Polynomial Functions and Modeling

Polynomial Functions

A polynomial function can be written as a sum or difference of terms with a variable raised to a nonnegative integer exponent.

A polynomial in one variable is a sum or difference of terms of the form axnax^n, where aa is a real number and nn is a nonnegative integer.

The degree of a term in a polynomial is the exponent of the variable. For example, the term 5x35x^3 has degree 3. A constant term has degree zero. A variable with no exponent has degree 1. When written in standard form, where an0a_n\neq 0, the terms of a polynomial decrease in degree as they are written from left to right:
anxn+an1xn1+an2xn2+...+a1x+a0a_{n}x^n + a_{n-1}x^{n-1} + a_{n-2}x^{n-2} +...+a_{1}x + a_{0}
The degree of a polynomial is the greatest degree of a term in the polynomial. In standard form, the degree of the polynomial is the degree of the first term. The leading coefficient is the number multiplied by the variable in a polynomial written in standard form, which places the term with the greatest degree first. A polynomial function is any function whose rule is a polynomial in one variable. An example of a polynomial function of degree 3 with a leading coefficient of 2 is:
f(x)=2x3+x26x+1f(x)=2x^3+x^2-6x+1
  • A constant function is a polynomial function of degree zero, such as f(x)=2f(x)=2.
  • A linear function is a polynomial function of degree 1, such as f(x)=3x+2f(x)=-3x+2.
  • A quadratic function is a polynomial function of degree 2, such as f(x)=x23x+2f(x)=x^2-3x+2.
  • A cubic function is a polynomial function of degree 3, such as f(x)=4x3+x23x+2f(x)=4x^3+x^2-3x+2.

Even and Odd Polynomial Functions

A polynomial function can be even, odd, or neither.

Polynomial functions can be even, odd, or neither. The graph of an even function is symmetric with respect to the yy-axis, and the graph of an odd function is symmetric with respect to the origin.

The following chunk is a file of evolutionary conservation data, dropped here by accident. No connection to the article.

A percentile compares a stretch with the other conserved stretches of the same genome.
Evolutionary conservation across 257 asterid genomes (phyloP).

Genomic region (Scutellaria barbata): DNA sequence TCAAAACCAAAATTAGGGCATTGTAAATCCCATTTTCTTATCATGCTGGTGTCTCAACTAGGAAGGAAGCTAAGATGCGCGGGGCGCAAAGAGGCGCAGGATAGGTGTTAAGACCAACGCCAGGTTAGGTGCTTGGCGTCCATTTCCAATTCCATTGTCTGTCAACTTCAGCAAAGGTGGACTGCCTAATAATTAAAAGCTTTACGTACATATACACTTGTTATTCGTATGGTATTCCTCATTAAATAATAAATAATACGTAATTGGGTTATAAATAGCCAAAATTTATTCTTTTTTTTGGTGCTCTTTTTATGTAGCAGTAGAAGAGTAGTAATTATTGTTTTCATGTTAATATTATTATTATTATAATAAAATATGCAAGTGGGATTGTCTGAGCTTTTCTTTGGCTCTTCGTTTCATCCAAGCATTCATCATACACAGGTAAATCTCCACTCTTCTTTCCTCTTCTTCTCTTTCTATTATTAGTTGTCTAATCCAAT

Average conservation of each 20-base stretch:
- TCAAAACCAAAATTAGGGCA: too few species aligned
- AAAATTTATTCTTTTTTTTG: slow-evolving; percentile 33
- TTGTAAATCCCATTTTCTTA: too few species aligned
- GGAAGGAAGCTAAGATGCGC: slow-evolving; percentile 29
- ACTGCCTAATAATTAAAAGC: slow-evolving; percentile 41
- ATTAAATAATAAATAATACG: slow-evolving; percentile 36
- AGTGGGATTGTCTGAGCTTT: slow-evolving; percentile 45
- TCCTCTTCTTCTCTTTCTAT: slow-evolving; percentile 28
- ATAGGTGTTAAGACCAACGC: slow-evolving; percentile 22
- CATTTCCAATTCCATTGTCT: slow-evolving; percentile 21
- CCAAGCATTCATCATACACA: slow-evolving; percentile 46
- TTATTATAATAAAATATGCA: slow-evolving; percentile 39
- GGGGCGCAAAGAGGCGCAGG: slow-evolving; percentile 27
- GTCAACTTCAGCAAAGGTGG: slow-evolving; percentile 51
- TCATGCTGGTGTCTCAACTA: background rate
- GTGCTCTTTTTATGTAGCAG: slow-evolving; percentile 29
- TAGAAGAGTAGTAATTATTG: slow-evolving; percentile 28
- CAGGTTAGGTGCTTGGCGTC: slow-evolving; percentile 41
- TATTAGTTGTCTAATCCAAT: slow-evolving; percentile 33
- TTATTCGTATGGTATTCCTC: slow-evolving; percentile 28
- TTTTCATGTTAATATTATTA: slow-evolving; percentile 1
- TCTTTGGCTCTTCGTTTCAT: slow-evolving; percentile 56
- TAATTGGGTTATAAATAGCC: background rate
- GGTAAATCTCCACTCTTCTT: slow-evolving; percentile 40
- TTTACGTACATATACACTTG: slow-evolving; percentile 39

For a polynomial function, if all the terms have even degrees, the function is even. A constant term has a degree of zero, which is even. If all the terms have odd degrees, the function is odd. If there are terms with both even and odd degrees, the function is neither even nor odd. For example:

  • The function f(x)=3x4x2+7f(x)=3x^4-x^2+7 has terms of degree 4, 2, and zero, so the function is even.
  • The function f(x)=2x5+5xf(x)=2x^5+5x has terms of degree 5 and 1, so the function is odd.
  • The function f(x)=x43x2+6x4f(x)=x^4-3x^2+6x-4 has terms of degree 4, 2, 1, and zero, so the function is neither even nor odd.

Knowing that a function is even or odd can help in graphing the function. For a function that is even, if the point (x,y)(x,y) is on the graph, then the point (x,y)(-x,y) is also on the graph. For a function that is odd, if the point (x,y)(x,y) is on the graph, then the point (x,y)(-x,-y) is also on the graph. Therefore, it is only necessary to locate points for positive values of xx, and the points with negative values of xx can be found using symmetry.

Note that a polynomial function can have an even degree and not be an even function or can have an odd degree and not be an odd function. For example, a polynomial has a degree 4, which is even, but the function is neither even nor odd:
f(x)=x43x2+6x4f(x)=x^4-3x^2+6x-4
It is not symmetric with respect to the yy-axis; however, it does have the same end behavior as an even function.

End Behavior of Polynomials

The degree of a polynomial and the sign of the leading coefficient determine the end behavior of the polynomial.
The end behavior of a function describes how the values of a function change as the input values approach positive or negative infinity. The sign of the leading coefficient and the degree of the polynomial determine the end behavior of the polynomial. For example, in a polynomial where an0a_n\neq 0: